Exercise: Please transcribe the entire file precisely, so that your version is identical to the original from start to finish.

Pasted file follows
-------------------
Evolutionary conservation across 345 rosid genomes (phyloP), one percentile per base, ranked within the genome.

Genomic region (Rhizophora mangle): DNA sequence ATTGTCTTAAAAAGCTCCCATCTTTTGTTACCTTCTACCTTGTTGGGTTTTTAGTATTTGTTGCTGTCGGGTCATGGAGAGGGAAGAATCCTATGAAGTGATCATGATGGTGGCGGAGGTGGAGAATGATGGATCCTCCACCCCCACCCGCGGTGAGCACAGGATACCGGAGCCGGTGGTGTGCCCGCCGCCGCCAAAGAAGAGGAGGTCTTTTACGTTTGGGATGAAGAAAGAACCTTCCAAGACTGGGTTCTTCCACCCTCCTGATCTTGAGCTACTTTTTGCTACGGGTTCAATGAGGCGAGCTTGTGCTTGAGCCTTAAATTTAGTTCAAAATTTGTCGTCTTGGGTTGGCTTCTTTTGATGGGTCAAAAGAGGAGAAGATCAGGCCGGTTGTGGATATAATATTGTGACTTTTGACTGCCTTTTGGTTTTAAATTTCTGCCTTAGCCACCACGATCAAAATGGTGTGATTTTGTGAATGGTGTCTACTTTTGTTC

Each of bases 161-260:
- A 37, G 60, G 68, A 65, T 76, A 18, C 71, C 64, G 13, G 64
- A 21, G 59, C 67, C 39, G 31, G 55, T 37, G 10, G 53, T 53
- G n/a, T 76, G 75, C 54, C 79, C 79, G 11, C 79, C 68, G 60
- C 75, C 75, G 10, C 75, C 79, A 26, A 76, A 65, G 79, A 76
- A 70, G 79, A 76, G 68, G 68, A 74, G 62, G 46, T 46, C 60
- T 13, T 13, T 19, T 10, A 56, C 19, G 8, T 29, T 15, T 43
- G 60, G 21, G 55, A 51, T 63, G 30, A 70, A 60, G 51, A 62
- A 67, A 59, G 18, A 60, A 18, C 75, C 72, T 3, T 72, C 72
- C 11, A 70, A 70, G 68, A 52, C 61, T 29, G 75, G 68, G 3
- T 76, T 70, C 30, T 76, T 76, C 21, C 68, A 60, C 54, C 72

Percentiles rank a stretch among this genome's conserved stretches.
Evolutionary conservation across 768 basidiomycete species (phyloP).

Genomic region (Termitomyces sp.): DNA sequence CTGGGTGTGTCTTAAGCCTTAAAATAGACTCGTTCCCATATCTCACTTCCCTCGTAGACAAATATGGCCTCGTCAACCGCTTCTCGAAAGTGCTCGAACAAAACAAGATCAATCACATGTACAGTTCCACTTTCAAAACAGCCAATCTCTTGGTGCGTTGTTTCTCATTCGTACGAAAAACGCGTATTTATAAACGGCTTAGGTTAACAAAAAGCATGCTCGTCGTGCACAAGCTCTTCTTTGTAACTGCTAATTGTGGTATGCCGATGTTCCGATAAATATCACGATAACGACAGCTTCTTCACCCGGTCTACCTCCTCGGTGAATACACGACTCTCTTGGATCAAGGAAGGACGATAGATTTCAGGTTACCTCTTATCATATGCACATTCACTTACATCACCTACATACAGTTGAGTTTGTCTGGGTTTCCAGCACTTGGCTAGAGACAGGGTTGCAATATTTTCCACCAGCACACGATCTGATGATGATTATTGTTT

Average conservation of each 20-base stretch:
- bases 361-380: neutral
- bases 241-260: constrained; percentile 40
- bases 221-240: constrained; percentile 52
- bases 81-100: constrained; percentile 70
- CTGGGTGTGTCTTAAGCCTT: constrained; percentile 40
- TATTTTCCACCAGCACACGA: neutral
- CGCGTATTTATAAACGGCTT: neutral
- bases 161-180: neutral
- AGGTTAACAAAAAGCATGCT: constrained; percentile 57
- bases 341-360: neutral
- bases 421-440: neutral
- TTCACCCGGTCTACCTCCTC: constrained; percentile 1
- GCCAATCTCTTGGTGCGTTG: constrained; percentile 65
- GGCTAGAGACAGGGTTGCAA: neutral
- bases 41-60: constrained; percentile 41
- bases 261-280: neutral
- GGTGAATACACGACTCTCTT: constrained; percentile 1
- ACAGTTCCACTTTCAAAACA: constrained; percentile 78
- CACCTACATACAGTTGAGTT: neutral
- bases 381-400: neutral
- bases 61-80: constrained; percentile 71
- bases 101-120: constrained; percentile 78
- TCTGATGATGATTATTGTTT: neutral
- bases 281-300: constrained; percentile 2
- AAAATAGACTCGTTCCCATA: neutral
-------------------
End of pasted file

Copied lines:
Evolutionary conservation across 345 rosid genomes (phyloP), one percentile per base, ranked within the genome.

Genomic region (Rhizophora mangle): DNA sequence ATTGTCTTAAAAAGCTCCCATCTTTTGTTACCTTCTACCTTGTTGGGTTTTTAGTATTTGTTGCTGTCGGGTCATGGAGAGGGAAGAATCCTATGAAGTGATCATGATGGTGGCGGAGGTGGAGAATGATGGATCCTCCACCCCCACCCGCGGTGAGCACAGGATACCGGAGCCGGTGGTGTGCCCGCCGCCGCCAAAGAAGAGGAGGTCTTTTACGTTTGGGATGAAGAAAGAACCTTCCAAGACTGGGTTCTTCCACCCTCCTGATCTTGAGCTACTTTTTGCTACGGGTTCAATGAGGCGAGCTTGTGCTTGAGCCTTAAATTTAGTTCAAAATTTGTCGTCTTGGGTTGGCTTCTTTTGATGGGTCAAAAGAGGAGAAGATCAGGCCGGTTGTGGATATAATATTGTGACTTTTGACTGCCTTTTGGTTTTAAATTTCTGCCTTAGCCACCACGATCAAAATGGTGTGATTTTGTGAATGGTGTCTACTTTTGTTC

Each of bases 161-260:
- A 37, G 60, G 68, A 65, T 76, A 18, C 71, C 64, G 13, G 64
- A 21, G 59, C 67, C 39, G 31, G 55, T 37, G 10, G 53, T 53
- G n/a, T 76, G 75, C 54, C 79, C 79, G 11, C 79, C 68, G 60
- C 75, C 75, G 10, C 75, C 79, A 26, A 76, A 65, G 79, A 76
- A 70, G 79, A 76, G 68, G 68, A 74, G 62, G 46, T 46, C 60
- T 13, T 13, T 19, T 10, A 56, C 19, G 8, T 29, T 15, T 43
- G 60, G 21, G 55, A 51, T 63, G 30, A 70, A 60, G 51, A 62
- A 67, A 59, G 18, A 60, A 18, C 75, C 72, T 3, T 72, C 72
- C 11, A 70, A 70, G 68, A 52, C 61, T 29, G 75, G 68, G 3
- T 76, T 70, C 30, T 76, T 76, C 21, C 68, A 60, C 54, C 72

Percentiles rank a stretch among this genome's conserved stretches.
Evolutionary conservation across 768 basidiomycete species (phyloP).

Genomic region (Termitomyces sp.): DNA sequence CTGGGTGTGTCTTAAGCCTTAAAATAGACTCGTTCCCATATCTCACTTCCCTCGTAGACAAATATGGCCTCGTCAACCGCTTCTCGAAAGTGCTCGAACAAAACAAGATCAATCACATGTACAGTTCCACTTTCAAAACAGCCAATCTCTTGGTGCGTTGTTTCTCATTCGTACGAAAAACGCGTATTTATAAACGGCTTAGGTTAACAAAAAGCATGCTCGTCGTGCACAAGCTCTTCTTTGTAACTGCTAATTGTGGTATGCCGATGTTCCGATAAATATCACGATAACGACAGCTTCTTCACCCGGTCTACCTCCTCGGTGAATACACGACTCTCTTGGATCAAGGAAGGACGATAGATTTCAGGTTACCTCTTATCATATGCACATTCACTTACATCACCTACATACAGTTGAGTTTGTCTGGGTTTCCAGCACTTGGCTAGAGACAGGGTTGCAATATTTTCCACCAGCACACGATCTGATGATGATTATTGTTT

Average conservation of each 20-base stretch:
- bases 361-380: neutral
- bases 241-260: constrained; percentile 40
- bases 221-240: constrained; percentile 52
- bases 81-100: constrained; percentile 70
- CTGGGTGTGTCTTAAGCCTT: constrained; percentile 40
- TATTTTCCACCAGCACACGA: neutral
- CGCGTATTTATAAACGGCTT: neutral
- bases 161-180: neutral
- AGGTTAACAAAAAGCATGCT: constrained; percentile 57
- bases 341-360: neutral
- bases 421-440: neutral
- TTCACCCGGTCTACCTCCTC: constrained; percentile 1
- GCCAATCTCTTGGTGCGTTG: constrained; percentile 65
- GGCTAGAGACAGGGTTGCAA: neutral
- bases 41-60: constrained; percentile 41
- bases 261-280: neutral
- GGTGAATACACGACTCTCTT: constrained; percentile 1
- ACAGTTCCACTTTCAAAACA: constrained; percentile 78
- CACCTACATACAGTTGAGTT: neutral
- bases 381-400: neutral
- bases 61-80: constrained; percentile 71
- bases 101-120: constrained; percentile 78
- TCTGATGATGATTATTGTTT: neutral
- bases 281-300: constrained; percentile 2
- AAAATAGACTCGTTCCCATA: neutral